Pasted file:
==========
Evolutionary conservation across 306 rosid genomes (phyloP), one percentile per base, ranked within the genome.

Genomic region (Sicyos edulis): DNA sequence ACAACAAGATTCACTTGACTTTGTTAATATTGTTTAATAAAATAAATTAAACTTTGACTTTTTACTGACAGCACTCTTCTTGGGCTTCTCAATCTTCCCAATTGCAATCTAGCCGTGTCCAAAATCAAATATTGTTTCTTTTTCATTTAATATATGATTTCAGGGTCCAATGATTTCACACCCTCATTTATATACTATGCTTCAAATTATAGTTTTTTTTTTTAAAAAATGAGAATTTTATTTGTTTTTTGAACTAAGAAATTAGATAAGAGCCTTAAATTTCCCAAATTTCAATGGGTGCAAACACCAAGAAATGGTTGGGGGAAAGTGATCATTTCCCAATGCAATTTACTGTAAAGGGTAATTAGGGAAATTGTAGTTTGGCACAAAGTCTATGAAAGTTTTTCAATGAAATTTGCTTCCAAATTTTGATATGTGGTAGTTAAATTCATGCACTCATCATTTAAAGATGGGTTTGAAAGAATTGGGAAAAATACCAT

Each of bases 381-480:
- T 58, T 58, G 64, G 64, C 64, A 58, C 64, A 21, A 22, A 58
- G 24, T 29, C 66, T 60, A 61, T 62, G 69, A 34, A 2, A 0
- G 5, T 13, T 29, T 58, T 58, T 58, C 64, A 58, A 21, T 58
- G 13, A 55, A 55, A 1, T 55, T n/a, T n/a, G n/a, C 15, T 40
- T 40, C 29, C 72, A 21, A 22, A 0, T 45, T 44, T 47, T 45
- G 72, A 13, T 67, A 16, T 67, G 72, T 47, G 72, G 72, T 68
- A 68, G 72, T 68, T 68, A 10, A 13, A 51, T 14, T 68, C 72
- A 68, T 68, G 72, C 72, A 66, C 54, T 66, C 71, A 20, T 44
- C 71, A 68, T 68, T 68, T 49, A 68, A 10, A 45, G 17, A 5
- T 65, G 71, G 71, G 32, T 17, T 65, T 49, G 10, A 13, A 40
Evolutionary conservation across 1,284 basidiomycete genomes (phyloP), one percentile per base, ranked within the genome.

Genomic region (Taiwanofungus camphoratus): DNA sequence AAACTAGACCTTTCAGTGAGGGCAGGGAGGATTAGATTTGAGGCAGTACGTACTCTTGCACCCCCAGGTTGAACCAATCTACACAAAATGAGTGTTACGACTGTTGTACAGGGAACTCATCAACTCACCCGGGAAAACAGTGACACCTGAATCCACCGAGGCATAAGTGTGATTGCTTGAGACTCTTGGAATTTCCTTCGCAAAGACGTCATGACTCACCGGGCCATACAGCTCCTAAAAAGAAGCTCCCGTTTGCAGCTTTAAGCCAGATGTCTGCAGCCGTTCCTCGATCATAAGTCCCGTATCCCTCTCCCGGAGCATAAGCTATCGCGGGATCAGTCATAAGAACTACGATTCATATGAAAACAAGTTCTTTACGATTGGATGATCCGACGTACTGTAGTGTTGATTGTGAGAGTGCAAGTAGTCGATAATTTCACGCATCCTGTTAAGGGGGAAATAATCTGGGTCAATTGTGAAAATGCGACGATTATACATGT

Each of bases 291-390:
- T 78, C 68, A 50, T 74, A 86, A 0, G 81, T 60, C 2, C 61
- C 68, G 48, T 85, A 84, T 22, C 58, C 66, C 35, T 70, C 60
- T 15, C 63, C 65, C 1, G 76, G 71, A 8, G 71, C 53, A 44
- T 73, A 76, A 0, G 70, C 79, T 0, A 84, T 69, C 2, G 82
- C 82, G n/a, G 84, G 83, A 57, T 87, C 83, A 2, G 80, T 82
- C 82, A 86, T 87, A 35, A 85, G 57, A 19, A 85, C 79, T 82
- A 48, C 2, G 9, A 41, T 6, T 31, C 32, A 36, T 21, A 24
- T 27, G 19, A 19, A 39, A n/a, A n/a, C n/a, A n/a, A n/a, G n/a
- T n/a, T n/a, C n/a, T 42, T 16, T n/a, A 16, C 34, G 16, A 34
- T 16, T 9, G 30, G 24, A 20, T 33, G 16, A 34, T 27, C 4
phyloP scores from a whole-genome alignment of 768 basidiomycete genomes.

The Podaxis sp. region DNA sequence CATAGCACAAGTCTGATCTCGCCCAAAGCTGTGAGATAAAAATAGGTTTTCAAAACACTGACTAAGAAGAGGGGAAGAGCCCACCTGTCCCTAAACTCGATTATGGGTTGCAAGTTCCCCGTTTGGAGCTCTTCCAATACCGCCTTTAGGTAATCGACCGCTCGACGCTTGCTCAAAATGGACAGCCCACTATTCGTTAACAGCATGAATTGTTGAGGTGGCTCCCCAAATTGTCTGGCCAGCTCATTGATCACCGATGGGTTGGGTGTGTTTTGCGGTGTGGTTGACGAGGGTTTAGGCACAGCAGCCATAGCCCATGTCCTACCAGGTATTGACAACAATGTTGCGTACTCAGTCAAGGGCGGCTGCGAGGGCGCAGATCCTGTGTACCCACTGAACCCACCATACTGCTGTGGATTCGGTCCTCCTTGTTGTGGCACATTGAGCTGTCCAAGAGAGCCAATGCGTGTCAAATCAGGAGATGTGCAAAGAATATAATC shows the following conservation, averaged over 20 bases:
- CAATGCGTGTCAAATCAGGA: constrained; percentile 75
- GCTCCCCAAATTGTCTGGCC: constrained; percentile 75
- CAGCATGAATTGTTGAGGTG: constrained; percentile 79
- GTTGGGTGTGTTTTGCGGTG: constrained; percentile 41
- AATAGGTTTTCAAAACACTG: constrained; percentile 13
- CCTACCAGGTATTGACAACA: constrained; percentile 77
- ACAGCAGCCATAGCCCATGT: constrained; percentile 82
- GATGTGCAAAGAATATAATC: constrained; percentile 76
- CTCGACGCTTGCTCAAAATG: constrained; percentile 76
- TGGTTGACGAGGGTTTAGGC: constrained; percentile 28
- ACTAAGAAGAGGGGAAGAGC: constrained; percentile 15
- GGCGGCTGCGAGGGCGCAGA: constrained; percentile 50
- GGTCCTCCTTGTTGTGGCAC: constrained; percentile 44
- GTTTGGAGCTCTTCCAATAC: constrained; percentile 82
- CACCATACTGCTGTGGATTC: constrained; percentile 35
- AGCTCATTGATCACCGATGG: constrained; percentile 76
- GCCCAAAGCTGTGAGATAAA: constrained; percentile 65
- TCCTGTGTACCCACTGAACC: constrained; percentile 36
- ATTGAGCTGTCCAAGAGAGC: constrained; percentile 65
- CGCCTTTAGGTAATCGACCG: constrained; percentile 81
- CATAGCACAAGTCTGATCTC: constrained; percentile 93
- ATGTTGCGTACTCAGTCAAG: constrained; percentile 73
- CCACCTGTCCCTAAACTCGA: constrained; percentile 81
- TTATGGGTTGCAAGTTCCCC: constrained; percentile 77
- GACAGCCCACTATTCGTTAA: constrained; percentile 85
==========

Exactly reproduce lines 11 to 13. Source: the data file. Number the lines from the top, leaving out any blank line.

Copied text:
- A 68, T 68, G 72, C 72, A 66, C 54, T 66, C 71, A 20, T 44
- C 71, A 68, T 68, T 68, T 49, A 68, A 10, A 45, G 17, A 5
- T 65, G 71, G 71, G 32, T 17, T 65, T 49, G 10, A 13, A 40